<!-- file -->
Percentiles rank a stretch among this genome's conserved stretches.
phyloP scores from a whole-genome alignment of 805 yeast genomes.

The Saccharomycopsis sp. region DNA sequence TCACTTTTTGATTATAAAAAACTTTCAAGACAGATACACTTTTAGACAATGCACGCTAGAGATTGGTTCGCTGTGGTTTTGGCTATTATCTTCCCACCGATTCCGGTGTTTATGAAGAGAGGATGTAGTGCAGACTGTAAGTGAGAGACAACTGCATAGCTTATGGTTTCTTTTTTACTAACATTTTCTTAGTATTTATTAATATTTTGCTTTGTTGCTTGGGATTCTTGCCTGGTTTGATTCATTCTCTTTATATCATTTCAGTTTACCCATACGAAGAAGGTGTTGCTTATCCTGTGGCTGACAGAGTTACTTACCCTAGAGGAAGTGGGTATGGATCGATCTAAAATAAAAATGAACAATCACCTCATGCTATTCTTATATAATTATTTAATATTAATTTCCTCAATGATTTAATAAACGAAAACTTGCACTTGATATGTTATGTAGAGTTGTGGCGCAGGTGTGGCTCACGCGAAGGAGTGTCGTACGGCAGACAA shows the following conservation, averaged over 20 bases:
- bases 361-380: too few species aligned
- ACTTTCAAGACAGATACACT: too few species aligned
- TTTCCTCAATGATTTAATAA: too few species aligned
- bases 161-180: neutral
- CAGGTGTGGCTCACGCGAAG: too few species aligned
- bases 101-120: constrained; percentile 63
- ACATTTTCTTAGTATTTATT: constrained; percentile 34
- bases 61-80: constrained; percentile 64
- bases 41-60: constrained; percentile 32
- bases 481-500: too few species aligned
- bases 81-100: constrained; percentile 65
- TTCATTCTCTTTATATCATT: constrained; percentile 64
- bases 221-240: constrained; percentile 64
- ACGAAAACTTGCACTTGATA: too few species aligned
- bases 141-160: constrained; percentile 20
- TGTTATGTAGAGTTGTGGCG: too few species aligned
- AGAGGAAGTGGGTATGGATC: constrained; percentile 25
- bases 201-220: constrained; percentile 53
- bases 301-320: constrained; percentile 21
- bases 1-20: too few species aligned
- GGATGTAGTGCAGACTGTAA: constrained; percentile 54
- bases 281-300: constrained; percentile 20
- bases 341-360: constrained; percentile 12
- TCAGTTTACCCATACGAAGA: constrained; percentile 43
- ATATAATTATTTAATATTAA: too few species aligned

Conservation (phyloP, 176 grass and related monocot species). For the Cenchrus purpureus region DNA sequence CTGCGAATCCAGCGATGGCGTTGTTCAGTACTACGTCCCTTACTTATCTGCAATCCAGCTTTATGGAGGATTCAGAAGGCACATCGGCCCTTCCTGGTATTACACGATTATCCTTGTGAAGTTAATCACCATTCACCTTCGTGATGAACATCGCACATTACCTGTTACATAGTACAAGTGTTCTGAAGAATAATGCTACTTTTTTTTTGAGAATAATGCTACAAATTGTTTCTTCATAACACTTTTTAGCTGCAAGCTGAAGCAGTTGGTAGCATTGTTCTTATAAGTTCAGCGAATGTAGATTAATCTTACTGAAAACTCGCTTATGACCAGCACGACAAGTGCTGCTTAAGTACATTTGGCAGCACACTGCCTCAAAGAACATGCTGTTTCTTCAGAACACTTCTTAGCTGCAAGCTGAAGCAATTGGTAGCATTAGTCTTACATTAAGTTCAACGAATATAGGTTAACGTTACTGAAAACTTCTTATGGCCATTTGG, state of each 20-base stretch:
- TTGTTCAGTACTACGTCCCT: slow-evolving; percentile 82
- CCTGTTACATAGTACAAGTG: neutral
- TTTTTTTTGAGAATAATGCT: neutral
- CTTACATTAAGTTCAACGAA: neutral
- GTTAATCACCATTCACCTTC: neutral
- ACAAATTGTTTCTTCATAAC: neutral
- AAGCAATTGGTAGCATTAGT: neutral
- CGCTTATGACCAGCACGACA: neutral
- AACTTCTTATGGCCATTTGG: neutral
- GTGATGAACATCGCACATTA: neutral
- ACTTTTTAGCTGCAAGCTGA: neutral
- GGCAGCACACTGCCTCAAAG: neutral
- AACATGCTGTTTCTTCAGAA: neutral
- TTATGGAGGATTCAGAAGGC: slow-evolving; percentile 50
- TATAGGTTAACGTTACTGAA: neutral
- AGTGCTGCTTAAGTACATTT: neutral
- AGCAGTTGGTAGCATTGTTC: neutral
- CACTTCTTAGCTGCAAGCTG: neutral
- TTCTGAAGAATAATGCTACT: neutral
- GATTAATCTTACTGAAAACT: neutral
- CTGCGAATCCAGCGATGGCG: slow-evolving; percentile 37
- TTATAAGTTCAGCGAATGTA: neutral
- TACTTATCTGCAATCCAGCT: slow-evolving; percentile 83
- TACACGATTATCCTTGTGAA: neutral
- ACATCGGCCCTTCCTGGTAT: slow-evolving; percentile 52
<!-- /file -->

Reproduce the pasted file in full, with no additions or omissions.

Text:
Percentiles rank a stretch among this genome's conserved stretches.
phyloP scores from a whole-genome alignment of 805 yeast genomes.

The Saccharomycopsis sp. region DNA sequence TCACTTTTTGATTATAAAAAACTTTCAAGACAGATACACTTTTAGACAATGCACGCTAGAGATTGGTTCGCTGTGGTTTTGGCTATTATCTTCCCACCGATTCCGGTGTTTATGAAGAGAGGATGTAGTGCAGACTGTAAGTGAGAGACAACTGCATAGCTTATGGTTTCTTTTTTACTAACATTTTCTTAGTATTTATTAATATTTTGCTTTGTTGCTTGGGATTCTTGCCTGGTTTGATTCATTCTCTTTATATCATTTCAGTTTACCCATACGAAGAAGGTGTTGCTTATCCTGTGGCTGACAGAGTTACTTACCCTAGAGGAAGTGGGTATGGATCGATCTAAAATAAAAATGAACAATCACCTCATGCTATTCTTATATAATTATTTAATATTAATTTCCTCAATGATTTAATAAACGAAAACTTGCACTTGATATGTTATGTAGAGTTGTGGCGCAGGTGTGGCTCACGCGAAGGAGTGTCGTACGGCAGACAA shows the following conservation, averaged over 20 bases:
- bases 361-380: too few species aligned
- ACTTTCAAGACAGATACACT: too few species aligned
- TTTCCTCAATGATTTAATAA: too few species aligned
- bases 161-180: neutral
- CAGGTGTGGCTCACGCGAAG: too few species aligned
- bases 101-120: constrained; percentile 63
- ACATTTTCTTAGTATTTATT: constrained; percentile 34
- bases 61-80: constrained; percentile 64
- bases 41-60: constrained; percentile 32
- bases 481-500: too few species aligned
- bases 81-100: constrained; percentile 65
- TTCATTCTCTTTATATCATT: constrained; percentile 64
- bases 221-240: constrained; percentile 64
- ACGAAAACTTGCACTTGATA: too few species aligned
- bases 141-160: constrained; percentile 20
- TGTTATGTAGAGTTGTGGCG: too few species aligned
- AGAGGAAGTGGGTATGGATC: constrained; percentile 25
- bases 201-220: constrained; percentile 53
- bases 301-320: constrained; percentile 21
- bases 1-20: too few species aligned
- GGATGTAGTGCAGACTGTAA: constrained; percentile 54
- bases 281-300: constrained; percentile 20
- bases 341-360: constrained; percentile 12
- TCAGTTTACCCATACGAAGA: constrained; percentile 43
- ATATAATTATTTAATATTAA: too few species aligned

Conservation (phyloP, 176 grass and related monocot species). For the Cenchrus purpureus region DNA sequence CTGCGAATCCAGCGATGGCGTTGTTCAGTACTACGTCCCTTACTTATCTGCAATCCAGCTTTATGGAGGATTCAGAAGGCACATCGGCCCTTCCTGGTATTACACGATTATCCTTGTGAAGTTAATCACCATTCACCTTCGTGATGAACATCGCACATTACCTGTTACATAGTACAAGTGTTCTGAAGAATAATGCTACTTTTTTTTTGAGAATAATGCTACAAATTGTTTCTTCATAACACTTTTTAGCTGCAAGCTGAAGCAGTTGGTAGCATTGTTCTTATAAGTTCAGCGAATGTAGATTAATCTTACTGAAAACTCGCTTATGACCAGCACGACAAGTGCTGCTTAAGTACATTTGGCAGCACACTGCCTCAAAGAACATGCTGTTTCTTCAGAACACTTCTTAGCTGCAAGCTGAAGCAATTGGTAGCATTAGTCTTACATTAAGTTCAACGAATATAGGTTAACGTTACTGAAAACTTCTTATGGCCATTTGG, state of each 20-base stretch:
- TTGTTCAGTACTACGTCCCT: slow-evolving; percentile 82
- CCTGTTACATAGTACAAGTG: neutral
- TTTTTTTTGAGAATAATGCT: neutral
- CTTACATTAAGTTCAACGAA: neutral
- GTTAATCACCATTCACCTTC: neutral
- ACAAATTGTTTCTTCATAAC: neutral
- AAGCAATTGGTAGCATTAGT: neutral
- CGCTTATGACCAGCACGACA: neutral
- AACTTCTTATGGCCATTTGG: neutral
- GTGATGAACATCGCACATTA: neutral
- ACTTTTTAGCTGCAAGCTGA: neutral
- GGCAGCACACTGCCTCAAAG: neutral
- AACATGCTGTTTCTTCAGAA: neutral
- TTATGGAGGATTCAGAAGGC: slow-evolving; percentile 50
- TATAGGTTAACGTTACTGAA: neutral
- AGTGCTGCTTAAGTACATTT: neutral
- AGCAGTTGGTAGCATTGTTC: neutral
- CACTTCTTAGCTGCAAGCTG: neutral
- TTCTGAAGAATAATGCTACT: neutral
- GATTAATCTTACTGAAAACT: neutral
- CTGCGAATCCAGCGATGGCG: slow-evolving; percentile 37
- TTATAAGTTCAGCGAATGTA: neutral
- TACTTATCTGCAATCCAGCT: slow-evolving; percentile 83
- TACACGATTATCCTTGTGAA: neutral
- ACATCGGCCCTTCCTGGTAT: slow-evolving; percentile 52